Afghan Violence Kills 10

In this photo released by China's Xinhua news agency, Afghan and the U.S.-led coalition soldiers prepare to remove a Humvee which was destroyed in a suicide attack targeted a convoy of the coalition forces in Taliban's former stronghold of Kanadahar province, Afghanistan, Monday, July 24, 2006. The suicide bomber killed himself and seriously wounded two coalition soldiers. (AP Photo/Xinhua, Shiap) AP Photo/Xinhua, Shiap

A roadside bomb along a busy Kabul road killed two Afghans on Tuesday as fighting in the eastern provinces left a U.S. soldier and seven suspected Taliban dead, officials said.

The Afghan government, meanwhile, launched an urgent appeal for $76.4 million to tackle an "imminent food crisis" caused by prolonged drought, particularly in the north and northwest of the country.

The bomb in Kabul, the latest in a series of recent blasts that have rattled nerves in the capital, killed a man and a woman riding in taxi, and wounded four others, said Faiz Ahmad Hotaq, a police official.

In the eastern Kunar province, a U.S. soldier was killed Monday in firefight with militants, said Col. Tom Collins, a coalition spokesman.

Seven militants were also killed Monday in Paktika province in clashes with coalition soldiers, it said. One coalition soldier was slightly wounded.

Violence has escalated sharply in Afghanistan this year, as Taliban-led rebels have stepped up attacks, particularly in their former southern heartland, drawing a tough response from Afghan and foreign forces.

More than 600 suspected Taliban militants have been killed since a U.S.-led offensive began last month in southern Afghanistan, a coalition spokesman said Tuesday.

Collins said the 600 militants have died in combat since Operation Mountain Thrust started June 10. The offensive is aimed at crushing the deadliest spate of Taliban violence since the hard-line regime's 2001 ouster.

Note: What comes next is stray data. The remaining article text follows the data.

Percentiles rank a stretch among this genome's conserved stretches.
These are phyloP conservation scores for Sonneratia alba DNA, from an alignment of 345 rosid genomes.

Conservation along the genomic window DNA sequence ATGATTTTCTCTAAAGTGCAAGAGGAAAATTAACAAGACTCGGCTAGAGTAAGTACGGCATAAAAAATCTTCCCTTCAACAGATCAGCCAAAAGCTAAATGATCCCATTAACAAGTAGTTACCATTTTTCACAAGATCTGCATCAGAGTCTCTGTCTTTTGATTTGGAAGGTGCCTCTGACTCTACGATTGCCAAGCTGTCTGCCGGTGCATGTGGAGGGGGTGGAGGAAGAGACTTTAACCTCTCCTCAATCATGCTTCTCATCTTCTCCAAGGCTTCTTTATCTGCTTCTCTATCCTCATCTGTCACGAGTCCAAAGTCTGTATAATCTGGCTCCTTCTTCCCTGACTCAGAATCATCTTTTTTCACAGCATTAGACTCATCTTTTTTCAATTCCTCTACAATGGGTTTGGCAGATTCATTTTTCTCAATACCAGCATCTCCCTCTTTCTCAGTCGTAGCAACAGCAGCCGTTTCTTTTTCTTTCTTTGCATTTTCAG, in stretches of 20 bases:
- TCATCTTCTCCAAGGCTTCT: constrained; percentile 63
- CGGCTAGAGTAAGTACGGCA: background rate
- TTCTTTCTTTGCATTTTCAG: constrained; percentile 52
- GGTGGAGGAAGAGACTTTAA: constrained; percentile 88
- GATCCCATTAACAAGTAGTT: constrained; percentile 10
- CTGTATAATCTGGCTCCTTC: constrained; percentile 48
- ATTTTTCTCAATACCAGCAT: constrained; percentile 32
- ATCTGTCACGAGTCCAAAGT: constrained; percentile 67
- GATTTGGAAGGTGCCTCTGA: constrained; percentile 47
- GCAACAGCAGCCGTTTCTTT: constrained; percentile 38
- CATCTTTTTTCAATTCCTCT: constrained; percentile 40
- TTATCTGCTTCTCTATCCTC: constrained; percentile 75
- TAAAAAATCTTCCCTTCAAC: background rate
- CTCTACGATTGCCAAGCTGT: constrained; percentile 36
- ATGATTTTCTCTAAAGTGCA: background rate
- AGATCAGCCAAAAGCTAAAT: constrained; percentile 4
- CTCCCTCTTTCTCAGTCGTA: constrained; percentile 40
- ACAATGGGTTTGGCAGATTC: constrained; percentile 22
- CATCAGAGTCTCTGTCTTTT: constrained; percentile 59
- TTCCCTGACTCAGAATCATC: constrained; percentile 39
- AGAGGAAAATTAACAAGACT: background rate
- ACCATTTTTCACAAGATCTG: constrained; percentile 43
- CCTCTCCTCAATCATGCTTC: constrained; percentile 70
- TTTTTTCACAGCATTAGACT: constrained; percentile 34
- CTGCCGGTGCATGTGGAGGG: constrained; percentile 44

At least 19 coalition soldiers have also been killed in southern Afghanistan in the same period, according to according to an Associated Press count based on coalition information.

More than 10,000 U.S.-led troops have been operating in former Taliban strongholds across southern Afghanistan. The region has witnessed the brunt of the deadliest upsurge in Taliban-led violence since the hard-line regime's 2001 ouster.

NATO-led forces are preparing to take over command of security operations there, a move that could lead to a reduction in the more than 21,000 U.S. troops in Afghanistan.

The U.S. military said Tuesday that two American engineer soldiers were seriously wounded in a roadside bomb attack in eastern Khost province.

The two were on their way to a road project Sunday between the towns of Khost and Gardez when they were attacked, the military said. Their wounds were serious but not life threatening.

President Hamid Karzai, meanwhile, condemned the fatal shooting of an Afghan doctor and a driver for the international Christian relief and development organization World Vision on Sunday. The pair were killed after they had delivered medicines to the town of Charsada in Ghor province, a rare attack in a relatively stable region.

Karzai said in a statement that the two were killed "at the instructions of foreigners," but did not elaborate.

Afghan officials often accuse eastern neighbor Pakistan of providing a haven for Taliban-led guerrillas who have stepped up their insurgency this year, often targeting government officials and aid workers. Pakistan denies it, saying it does all it can to prevent cross-border infiltration by militants.

As violence grips the country, the Afghan government and United Nations launched an emergency appeal Tuesday for 76.4 million to tackle an "imminent food crisis" in Afghanistan because of drought.

That money would support the "urgent needs" of more than 2.5 million affected people for six months, a joint statement by Afghan government and the U.N. said.

Afghanistan is facing a shortfall in this year's rain-fed wheat harvest because of a prolonged drought, particularly in the north and northwest of the country.

Agriculture accounts for 52 percent of the impoverished nation's gross domestic product and wheat comprises 80 percent of cereal production.
  • Clarissa Striker

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